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S -Prot

One-fifth, or 20%, of the body’s weight is protein. Protein (S-Prot) is found in all cells, such as sinews, muscles, hair, and nails.

The purpose of proteins is to:

  • Act as antibodies in immune defence
  • Transport gases and nutrients in the blood
  • Act as building blocks of hormones and enzymes
  • Form new tissues during growth
  • Strengthen the skin, nails, sinews,and connective tissue
  • Transport fats in the blood and other body fluids
  • Bind and transport oxygen in the blood
  • Bind oxygen in muscle tissue

Proteins are made up of 20 different amino acids. Not all proteins contain all of the amino acids. Amino acids can be divided into essential and non-essential amino acids. The body cannot build essential amino acids itself; they are obtained from food. The body makes non-essential amino acids from essential amino acids. Excess protein obtained from the diet is stored as fat in the body.

As is commonly known, protein is found in meat, but vegetables also contain it. Vegetable proteins are present in beans, peas, seeds, nuts, and grains, for example. Animal-based sources are fish, chicken, low-fat meat, eggs, and dairy products. As a source of energy, proteins account for 10–20%, while fats account for 25–40% and carbohydrates for 45–60%.

Athletes and those who regularly do sports need higher amounts of protein to maintain the nitrogen balance of the body. Protein is available in abundance in food, so increasing meal portions guarantees a sufficient intake of proteins.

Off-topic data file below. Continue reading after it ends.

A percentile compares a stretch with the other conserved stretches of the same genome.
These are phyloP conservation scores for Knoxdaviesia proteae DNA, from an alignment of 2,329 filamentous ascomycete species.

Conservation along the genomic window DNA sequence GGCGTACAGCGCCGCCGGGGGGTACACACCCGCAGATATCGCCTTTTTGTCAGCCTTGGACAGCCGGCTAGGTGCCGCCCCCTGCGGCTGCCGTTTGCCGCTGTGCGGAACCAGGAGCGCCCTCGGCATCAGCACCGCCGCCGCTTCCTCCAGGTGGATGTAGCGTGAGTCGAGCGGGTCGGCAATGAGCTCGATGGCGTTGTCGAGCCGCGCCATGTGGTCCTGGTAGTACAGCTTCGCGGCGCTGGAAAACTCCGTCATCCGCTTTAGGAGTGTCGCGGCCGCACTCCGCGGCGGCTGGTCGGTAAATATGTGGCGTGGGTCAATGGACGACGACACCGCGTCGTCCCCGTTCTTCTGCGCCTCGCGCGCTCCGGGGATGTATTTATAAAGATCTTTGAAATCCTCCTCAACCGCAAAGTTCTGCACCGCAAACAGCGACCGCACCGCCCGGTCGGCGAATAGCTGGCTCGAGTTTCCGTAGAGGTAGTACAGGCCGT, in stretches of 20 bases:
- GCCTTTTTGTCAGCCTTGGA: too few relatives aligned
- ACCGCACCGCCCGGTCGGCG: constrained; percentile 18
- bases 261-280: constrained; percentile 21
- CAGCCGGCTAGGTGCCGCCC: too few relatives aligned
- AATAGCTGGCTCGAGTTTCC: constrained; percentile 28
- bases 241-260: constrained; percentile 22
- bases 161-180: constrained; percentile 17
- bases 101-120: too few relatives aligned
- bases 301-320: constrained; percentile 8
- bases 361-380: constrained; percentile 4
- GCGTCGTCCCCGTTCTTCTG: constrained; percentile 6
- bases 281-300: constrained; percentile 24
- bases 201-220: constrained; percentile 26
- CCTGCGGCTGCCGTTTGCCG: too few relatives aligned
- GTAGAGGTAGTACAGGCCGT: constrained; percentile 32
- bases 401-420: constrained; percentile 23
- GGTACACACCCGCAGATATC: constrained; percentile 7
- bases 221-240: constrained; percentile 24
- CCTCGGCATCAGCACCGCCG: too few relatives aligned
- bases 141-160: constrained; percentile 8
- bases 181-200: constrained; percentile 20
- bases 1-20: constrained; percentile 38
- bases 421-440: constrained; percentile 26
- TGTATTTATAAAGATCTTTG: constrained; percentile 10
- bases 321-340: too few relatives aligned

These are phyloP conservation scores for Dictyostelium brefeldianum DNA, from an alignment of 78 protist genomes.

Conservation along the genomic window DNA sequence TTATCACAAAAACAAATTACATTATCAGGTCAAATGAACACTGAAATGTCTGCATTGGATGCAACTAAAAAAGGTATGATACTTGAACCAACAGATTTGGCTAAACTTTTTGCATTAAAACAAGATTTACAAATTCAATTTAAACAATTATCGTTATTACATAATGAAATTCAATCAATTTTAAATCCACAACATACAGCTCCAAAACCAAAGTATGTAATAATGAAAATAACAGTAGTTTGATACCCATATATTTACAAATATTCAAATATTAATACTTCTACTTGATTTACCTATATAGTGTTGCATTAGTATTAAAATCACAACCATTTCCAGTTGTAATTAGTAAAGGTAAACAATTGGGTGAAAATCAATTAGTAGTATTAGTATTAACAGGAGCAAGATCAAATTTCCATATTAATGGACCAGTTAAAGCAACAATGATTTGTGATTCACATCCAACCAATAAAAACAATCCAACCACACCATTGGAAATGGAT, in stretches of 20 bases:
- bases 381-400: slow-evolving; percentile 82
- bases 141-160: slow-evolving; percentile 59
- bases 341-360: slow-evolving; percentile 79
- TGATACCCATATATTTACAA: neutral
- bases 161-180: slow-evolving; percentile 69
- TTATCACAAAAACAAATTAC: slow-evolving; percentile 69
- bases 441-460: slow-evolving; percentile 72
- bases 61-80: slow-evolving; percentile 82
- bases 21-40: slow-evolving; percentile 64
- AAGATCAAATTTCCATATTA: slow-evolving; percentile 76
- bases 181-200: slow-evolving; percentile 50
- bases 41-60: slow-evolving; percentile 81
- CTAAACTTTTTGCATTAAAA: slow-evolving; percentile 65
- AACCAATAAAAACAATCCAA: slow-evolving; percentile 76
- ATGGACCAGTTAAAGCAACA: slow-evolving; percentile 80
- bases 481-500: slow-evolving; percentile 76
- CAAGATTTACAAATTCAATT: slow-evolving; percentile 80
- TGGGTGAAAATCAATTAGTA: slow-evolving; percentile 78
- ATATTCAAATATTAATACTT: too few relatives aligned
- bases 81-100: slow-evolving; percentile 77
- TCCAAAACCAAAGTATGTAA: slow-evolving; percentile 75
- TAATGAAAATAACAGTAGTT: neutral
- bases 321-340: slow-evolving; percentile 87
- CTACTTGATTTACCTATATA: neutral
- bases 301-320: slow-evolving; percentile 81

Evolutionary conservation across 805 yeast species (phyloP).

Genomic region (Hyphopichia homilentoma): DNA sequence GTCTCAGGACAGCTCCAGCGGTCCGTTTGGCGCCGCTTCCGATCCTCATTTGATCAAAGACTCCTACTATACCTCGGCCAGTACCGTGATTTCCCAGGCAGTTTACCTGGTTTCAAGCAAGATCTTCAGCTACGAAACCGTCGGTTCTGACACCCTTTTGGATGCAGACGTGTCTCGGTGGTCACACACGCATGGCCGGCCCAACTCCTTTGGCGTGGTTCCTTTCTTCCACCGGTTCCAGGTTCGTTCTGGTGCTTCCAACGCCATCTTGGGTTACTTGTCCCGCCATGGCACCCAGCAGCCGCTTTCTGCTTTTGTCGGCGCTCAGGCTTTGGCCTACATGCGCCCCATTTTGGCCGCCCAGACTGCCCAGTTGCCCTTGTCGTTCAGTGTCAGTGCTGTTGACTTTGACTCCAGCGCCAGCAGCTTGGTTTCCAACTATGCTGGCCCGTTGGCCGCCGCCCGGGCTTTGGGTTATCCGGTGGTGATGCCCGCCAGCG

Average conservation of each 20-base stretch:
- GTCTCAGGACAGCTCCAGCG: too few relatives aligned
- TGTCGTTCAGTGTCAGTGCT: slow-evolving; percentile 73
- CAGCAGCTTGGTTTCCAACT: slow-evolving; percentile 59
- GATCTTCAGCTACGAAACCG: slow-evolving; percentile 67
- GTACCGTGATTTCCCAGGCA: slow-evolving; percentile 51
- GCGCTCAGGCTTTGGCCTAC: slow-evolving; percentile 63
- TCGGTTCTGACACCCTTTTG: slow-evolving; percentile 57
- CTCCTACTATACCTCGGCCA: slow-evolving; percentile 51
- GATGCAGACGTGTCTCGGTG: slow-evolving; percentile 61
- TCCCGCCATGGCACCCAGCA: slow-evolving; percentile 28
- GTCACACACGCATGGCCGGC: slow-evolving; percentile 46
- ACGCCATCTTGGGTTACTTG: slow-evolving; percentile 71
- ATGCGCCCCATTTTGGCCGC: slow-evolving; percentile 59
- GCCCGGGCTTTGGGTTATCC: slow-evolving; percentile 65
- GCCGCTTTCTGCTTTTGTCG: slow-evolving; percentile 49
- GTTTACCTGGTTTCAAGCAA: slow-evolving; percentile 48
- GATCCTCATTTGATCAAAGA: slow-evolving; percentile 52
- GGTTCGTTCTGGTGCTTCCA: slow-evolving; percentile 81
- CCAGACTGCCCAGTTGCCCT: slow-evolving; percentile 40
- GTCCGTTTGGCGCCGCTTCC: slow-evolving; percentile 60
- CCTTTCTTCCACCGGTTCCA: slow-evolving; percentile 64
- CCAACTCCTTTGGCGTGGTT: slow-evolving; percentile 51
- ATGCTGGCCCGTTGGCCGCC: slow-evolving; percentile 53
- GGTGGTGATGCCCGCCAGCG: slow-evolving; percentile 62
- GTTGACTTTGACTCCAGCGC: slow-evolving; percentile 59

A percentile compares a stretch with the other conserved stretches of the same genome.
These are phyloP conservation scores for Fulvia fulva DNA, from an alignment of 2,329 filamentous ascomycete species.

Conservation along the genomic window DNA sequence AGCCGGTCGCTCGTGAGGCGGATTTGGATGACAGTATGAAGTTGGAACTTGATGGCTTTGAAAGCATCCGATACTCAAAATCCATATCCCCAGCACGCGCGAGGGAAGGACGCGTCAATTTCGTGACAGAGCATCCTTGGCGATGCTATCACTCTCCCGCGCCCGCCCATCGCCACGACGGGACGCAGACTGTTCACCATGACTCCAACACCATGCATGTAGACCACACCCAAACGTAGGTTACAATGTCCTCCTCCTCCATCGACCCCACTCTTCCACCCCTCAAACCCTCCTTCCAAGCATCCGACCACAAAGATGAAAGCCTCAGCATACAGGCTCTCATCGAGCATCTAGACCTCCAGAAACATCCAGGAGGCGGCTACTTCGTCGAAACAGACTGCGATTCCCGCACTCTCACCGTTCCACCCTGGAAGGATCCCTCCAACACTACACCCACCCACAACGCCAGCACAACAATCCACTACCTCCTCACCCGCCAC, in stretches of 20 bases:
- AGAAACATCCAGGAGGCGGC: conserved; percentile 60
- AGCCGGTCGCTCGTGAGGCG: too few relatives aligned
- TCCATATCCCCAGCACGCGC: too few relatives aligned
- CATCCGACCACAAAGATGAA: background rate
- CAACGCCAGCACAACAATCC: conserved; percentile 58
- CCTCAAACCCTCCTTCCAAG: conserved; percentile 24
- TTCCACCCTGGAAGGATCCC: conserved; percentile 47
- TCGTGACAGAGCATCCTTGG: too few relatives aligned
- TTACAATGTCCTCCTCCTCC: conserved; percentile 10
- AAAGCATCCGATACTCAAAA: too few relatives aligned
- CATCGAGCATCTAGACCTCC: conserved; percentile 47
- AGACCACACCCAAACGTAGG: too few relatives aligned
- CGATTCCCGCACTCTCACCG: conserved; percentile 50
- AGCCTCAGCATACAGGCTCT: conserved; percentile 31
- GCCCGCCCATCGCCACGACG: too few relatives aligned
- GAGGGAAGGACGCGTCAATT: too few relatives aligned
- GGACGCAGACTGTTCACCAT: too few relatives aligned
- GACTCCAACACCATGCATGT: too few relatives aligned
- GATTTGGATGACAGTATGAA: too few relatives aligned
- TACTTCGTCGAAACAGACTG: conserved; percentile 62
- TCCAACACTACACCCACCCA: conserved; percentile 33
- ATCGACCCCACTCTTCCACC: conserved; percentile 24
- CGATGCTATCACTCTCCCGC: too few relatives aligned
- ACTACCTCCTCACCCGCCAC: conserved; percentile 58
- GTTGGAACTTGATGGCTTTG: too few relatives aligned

When should protein be measured?

Blood protein levels can be measured when investigating nutritional disorders, diseases of the liver and kidneys, chronic diseases involving swelling, immune deficiency, and when suspecting diseases that produce lots of proteins in the blood.

It can be a good idea to have protein tested in connection with the following symptoms:

  • Fragile nails or hair
  • Weak muscle mass
  • Swelling
  • Infection tendency
  • High blood pressure
  • Skin symptoms on the arms, legs, and face
  • Fatigue
  • Weight loss
  • Fever
  • Rash
  • Joint symptoms

Normally, the body tries to save as much protein as possible and, if necessary, reuse the amino acids it contains. Therefore, very little protein usually accumulates in the urine.

What does a protein test measure?

Proteins can be measured from the blood or urine. Urinary protein measurement is used for assessing kidney function.

Normally, the result is: 

Reference values:

  • 62–78 g/l

Please contact your physician or other healthcare professional if you suspect an illness or need help interpreting the results.

Read more about defining reference values.

High protein values can occur in the following conditions:

  • Dehydration of the body
  • Chronic diseases such as autoimmune diseases (e.g., rheumatoid arthritis)
  • Myeloma (malignant blood disease)

Long-term excessive intake of proteins can increase the risk of bowel cancer. In addition, it should be noted that some of the amino acids in proteins contain nitrogen. They are secreted via the kidneys into the urine. If the kidneys are overloaded, their function is affected.

Usually, low protein levels may occur in the chronically ill and elderly people who eat poorly. When the protein level is below 40 g/l, it causes swelling. Decreased protein levels can occur in the following conditions:

  • Chronic liver disease
  • Burns
  • Skin diseases
  • Malnutrition
  • Tumours
  • Excessive hydration
  • Kidney damage

Low protein level can cause decreased muscle mass. Long-term deficiency can make the heart muscle weaker, which results in a life-threatening state.

  • Comprehensive picture of lipid values (2245 fS-Lipids)
  • Albumin (1028 S-Alb, 4586 P-Alb)
  • INR
  • ALAT
  • Bilirubin


Fasting is not required

This examination does not require fasting